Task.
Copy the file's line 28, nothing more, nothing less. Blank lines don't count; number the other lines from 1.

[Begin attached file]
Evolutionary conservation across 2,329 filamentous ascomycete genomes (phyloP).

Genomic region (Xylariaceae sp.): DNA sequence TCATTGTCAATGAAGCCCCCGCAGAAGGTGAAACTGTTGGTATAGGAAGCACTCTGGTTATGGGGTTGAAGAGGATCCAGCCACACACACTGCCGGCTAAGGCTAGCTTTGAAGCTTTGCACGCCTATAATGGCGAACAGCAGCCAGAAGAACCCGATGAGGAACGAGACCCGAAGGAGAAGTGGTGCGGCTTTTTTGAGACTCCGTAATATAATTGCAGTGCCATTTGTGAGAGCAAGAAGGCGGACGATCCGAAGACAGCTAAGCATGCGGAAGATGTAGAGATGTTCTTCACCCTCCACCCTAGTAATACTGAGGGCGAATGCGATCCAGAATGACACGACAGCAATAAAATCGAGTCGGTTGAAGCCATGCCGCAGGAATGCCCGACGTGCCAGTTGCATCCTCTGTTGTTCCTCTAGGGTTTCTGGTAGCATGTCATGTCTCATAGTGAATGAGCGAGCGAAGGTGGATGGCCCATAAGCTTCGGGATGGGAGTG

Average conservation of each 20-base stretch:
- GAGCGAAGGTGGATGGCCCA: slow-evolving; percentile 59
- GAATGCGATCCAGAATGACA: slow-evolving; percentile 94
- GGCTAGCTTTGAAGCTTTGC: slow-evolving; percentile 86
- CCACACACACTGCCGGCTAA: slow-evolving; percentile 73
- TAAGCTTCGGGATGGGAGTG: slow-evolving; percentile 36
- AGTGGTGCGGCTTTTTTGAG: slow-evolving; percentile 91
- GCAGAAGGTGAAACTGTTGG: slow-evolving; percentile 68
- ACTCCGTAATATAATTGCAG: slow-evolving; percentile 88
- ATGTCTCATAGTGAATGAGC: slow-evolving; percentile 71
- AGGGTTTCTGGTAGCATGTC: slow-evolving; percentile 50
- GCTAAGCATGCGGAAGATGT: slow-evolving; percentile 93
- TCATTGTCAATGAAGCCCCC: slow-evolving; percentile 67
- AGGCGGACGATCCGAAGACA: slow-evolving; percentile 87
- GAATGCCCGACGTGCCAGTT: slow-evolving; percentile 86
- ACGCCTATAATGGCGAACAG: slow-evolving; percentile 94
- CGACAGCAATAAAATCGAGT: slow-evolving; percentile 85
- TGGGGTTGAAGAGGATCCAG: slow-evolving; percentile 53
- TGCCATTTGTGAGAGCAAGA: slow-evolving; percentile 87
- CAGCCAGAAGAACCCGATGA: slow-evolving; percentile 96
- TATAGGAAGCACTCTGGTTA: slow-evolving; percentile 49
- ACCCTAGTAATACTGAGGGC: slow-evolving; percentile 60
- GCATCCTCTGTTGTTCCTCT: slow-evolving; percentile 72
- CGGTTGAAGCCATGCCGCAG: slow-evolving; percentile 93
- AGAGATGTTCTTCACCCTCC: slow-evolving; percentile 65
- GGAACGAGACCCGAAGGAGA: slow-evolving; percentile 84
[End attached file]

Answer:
- GGAACGAGACCCGAAGGAGA: slow-evolving; percentile 84